A 62-year-old Catholic priest in Virginia decided to step away from his duties at the Church after revealing he was a Ku Klux Klan member forty years ago.
Father William Aitcheson wrote an editorial on Monday for The Arlington Catholic Herald in which he described his dark past with the KKK four decades ago when he burned crosses and terrorized African American families in his community. Aitcheson said that seeing what happened in Charlottesville stirred memories from a “bleak period” in his life – and he decided to share his experience.
The Washington Post reports that when Aitcheson was part of the KKK, he was sentenced to jail for burning crosses in the front lawn of a newlywed black couple in Prince George County, Maryland.
Virginia priest says Charlottesville images brought back memories of his dark past
Aitcheson begins his editorial with a shocking confession – saying that he was once part of the racist group Ku Klux Klan.
“What most people do not know about me is that as an impressionable young man, I was a member of the Ku Klux Klan,” he wrote in The Arlington Catholic Herald. “It’s public information but it rarely comes up. My actions were despicable. When I think back on burning crosses, a threatening letter, and so on, I feel as though I am speaking of somebody else. It’s hard to believe that was me.”
The priest says he was raised Catholic, but he didn’t practice his faith. For him, the fact that he left an anti-Catholic hate group to rejoin the Catholic Church it’s a reminder of the “radical transformation possible through Jesus Christ in his mercy.”
It’s been 40 years since he left the hate group, but he says he’s sorry and asks forgiveness to those who’ve been subjected to racism or bigotry. Aitcheson says the images from Charlottesville brought back memories of a period of his life that he’d preferred to forget. However, he stresses that while we should forgive, we should not forget those despicable actions spurred by hate and bigotry.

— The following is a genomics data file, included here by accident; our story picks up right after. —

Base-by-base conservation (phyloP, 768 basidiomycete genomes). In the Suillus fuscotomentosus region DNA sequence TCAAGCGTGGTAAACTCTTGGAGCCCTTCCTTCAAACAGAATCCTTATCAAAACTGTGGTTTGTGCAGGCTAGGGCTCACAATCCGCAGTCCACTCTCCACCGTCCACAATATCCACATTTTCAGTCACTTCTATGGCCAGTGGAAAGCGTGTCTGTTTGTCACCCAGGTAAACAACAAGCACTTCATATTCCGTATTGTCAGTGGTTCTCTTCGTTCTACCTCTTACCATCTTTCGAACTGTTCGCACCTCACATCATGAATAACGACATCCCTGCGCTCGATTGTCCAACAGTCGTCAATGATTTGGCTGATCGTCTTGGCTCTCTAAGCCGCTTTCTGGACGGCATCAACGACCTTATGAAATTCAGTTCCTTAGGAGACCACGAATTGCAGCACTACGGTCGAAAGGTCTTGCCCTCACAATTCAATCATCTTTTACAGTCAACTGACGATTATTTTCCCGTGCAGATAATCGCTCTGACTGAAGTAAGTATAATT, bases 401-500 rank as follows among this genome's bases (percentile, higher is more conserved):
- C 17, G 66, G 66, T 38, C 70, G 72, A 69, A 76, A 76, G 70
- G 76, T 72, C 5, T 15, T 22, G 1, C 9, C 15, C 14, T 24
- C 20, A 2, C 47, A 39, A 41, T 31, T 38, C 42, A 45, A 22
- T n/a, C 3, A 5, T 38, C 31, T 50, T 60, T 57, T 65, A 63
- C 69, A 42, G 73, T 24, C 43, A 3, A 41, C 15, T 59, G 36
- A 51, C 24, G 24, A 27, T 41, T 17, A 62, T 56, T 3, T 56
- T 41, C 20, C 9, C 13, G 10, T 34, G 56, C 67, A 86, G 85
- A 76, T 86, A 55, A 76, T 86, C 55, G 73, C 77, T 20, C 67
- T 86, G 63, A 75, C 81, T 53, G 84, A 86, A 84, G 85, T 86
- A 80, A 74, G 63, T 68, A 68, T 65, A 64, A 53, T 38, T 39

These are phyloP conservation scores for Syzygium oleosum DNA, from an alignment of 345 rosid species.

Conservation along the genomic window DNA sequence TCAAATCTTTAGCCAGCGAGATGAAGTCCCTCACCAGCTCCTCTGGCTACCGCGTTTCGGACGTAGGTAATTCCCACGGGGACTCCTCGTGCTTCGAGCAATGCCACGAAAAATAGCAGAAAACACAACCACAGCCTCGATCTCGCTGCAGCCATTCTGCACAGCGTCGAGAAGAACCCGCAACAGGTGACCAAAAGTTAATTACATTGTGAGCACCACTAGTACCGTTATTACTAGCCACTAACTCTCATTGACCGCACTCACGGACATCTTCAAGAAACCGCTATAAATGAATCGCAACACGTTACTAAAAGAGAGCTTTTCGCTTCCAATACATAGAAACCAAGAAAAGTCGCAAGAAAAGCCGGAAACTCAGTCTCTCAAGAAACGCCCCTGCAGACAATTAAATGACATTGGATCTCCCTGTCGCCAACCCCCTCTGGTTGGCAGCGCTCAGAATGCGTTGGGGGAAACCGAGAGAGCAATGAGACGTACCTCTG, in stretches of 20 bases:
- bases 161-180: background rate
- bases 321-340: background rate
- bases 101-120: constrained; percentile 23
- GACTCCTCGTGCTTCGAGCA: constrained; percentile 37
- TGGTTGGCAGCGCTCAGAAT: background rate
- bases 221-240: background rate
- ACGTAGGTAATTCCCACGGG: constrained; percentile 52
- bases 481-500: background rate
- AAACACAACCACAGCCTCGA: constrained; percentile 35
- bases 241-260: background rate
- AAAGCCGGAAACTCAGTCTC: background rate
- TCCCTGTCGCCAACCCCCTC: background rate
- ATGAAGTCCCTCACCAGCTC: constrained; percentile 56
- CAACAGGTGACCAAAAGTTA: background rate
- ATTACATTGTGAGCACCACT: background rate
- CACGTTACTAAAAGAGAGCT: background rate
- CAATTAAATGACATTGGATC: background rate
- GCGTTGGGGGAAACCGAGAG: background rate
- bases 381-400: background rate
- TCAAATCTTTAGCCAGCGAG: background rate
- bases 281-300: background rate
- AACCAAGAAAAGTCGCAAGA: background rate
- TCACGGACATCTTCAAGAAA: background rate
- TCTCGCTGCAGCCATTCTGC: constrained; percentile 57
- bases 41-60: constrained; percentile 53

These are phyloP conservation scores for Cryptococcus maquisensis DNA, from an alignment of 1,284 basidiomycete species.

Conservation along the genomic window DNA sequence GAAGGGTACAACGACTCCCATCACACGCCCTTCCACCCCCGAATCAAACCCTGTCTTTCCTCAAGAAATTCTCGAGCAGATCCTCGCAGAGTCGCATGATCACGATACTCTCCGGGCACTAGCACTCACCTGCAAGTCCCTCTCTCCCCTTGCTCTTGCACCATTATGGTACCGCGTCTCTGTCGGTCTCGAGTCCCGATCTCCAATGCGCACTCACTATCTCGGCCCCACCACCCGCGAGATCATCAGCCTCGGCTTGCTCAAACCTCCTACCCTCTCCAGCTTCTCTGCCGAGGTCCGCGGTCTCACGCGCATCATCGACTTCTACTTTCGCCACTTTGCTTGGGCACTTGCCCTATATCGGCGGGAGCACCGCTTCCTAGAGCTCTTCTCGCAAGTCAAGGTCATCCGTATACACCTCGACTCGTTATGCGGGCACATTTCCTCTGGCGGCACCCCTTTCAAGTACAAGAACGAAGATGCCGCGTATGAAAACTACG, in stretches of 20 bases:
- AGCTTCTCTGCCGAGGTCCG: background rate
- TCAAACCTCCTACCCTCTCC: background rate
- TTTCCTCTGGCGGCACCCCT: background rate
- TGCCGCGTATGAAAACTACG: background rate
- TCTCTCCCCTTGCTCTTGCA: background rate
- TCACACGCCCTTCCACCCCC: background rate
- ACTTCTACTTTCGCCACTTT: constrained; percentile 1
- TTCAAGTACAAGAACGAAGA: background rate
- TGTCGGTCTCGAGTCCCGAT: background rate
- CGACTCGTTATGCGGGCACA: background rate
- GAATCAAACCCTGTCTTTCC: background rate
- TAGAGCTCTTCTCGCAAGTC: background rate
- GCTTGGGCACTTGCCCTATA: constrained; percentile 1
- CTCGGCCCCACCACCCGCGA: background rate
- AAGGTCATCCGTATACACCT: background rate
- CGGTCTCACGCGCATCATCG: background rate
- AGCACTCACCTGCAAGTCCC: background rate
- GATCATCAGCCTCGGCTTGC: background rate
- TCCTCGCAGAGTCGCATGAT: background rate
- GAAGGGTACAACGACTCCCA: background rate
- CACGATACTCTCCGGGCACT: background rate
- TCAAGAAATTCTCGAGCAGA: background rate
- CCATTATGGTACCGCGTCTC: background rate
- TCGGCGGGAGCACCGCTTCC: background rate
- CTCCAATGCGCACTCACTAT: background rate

“The images from Charlottesville are embarrassing. They embarrass us as a country, but for those who have repented from a damaging and destructive past, the images should bring us to our knees in prayer,” he wrote. “Racists have polluted minds, twisted by an ideology that reinforces the false belief that they are superior to others.”
Aitcheson’s counts included a death threat to Martin Luther King’s widow
The Washington Post reported in March 1977 that Aitcheson, then a 23-year-old student at the University of Maryland, was an “exalted cyclops” of a KKK group. He was charged at the time in several cross-burnings in Prince George County, one count of making bomb threats and two counts of making pipe bombs.
Aitcheson was a leader of the Robert E. Lee Lodge of the Maryland Knights of the Ku Klux Klan, which planned to recruit people to blow up facilities in Fort Meade. Police searched his house in the 1970s and found nine pounds of black powder, weapons, and bomb parts.
He pleaded guilty to several cross burnings, including one in the front yard of a newlywed African American family and others at B’nai B’rith Hillel at the University of Maryland and the Beth Torah Congregation. Aitcheson was sentenced to 90 days in prison and ordered to pay $20,000 to the affected family.
Aitcheson also pleaded guilty to charges that he threatened to murder Coretta King, the widow of Martin Luther King Jr. He admitted writing a letter to King in February 1976, telling her to stay away from the University of Maryland campus or she would die. Investigators said he wrote, “Africa or death by lynching, take your pick, the Knights of the Ku Klux Klan.”
After serving his time in prison, Aitcheson attended a seminary in Rome, became a reverend and was ordained as a Catholic priest. He served in several Virginia churches, including his post at St. Leo the Great in Fairfax City for four years.
Aitcheson decided to step away from his duties at the Church temporarily
Bishop Michael Burbridge said in a statement Tuesday that no accusations of bigotry or racism have been issued against Aitcheson since he joined the Diocese of Arlington in 1993.
“While Fr. Aitcheson’s past with the Ku Klux Klan is sad and deeply troubling, I pray that in our current political and social climate his message will reach those who support hate and division, and inspire them to a conversion of heart,” said Bishop Burbridge.
Aitcheson finished his editorial sending a message to any white supremacists reading his remarks: “you will find no fulfillment in this ideology. Your hate will never be satisfied and your anger will never subside.”
The Diocese announced Aitcheson voluntarily asked to temporarily step away from public ministry, for the “well being of the Church and parish community.”
Source: The Washington Post